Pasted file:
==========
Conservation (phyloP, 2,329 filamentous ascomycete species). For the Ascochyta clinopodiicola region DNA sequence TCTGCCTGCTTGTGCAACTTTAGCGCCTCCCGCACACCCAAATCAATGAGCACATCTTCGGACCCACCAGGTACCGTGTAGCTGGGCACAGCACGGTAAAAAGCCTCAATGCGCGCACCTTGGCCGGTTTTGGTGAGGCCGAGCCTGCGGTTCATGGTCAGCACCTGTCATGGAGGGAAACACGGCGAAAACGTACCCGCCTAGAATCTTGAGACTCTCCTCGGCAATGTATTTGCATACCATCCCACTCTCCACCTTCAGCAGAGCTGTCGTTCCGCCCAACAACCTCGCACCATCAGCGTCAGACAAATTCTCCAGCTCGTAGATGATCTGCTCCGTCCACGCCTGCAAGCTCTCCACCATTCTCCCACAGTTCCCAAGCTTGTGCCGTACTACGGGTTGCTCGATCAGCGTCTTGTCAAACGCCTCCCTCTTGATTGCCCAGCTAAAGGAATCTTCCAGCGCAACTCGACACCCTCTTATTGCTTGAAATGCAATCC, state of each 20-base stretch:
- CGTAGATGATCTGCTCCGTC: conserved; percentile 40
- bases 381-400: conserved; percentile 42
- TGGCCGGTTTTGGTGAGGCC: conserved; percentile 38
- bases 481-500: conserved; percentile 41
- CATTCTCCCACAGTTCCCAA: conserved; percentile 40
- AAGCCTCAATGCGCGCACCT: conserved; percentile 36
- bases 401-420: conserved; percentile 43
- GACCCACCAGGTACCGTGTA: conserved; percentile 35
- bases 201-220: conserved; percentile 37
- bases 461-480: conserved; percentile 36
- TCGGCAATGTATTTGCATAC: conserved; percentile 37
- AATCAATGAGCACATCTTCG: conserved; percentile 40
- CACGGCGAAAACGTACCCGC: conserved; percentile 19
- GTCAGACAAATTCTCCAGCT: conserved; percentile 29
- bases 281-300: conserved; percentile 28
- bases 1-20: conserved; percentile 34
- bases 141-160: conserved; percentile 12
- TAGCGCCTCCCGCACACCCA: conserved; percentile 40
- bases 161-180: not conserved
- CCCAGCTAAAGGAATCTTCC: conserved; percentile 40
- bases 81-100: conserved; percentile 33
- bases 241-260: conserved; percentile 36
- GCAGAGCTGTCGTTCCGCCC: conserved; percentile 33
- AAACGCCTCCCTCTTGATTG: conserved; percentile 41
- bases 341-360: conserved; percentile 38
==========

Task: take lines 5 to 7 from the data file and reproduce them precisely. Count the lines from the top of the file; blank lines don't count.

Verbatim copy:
- bases 481-500: conserved; percentile 41
- CATTCTCCCACAGTTCCCAA: conserved; percentile 40
- AAGCCTCAATGCGCGCACCT: conserved; percentile 36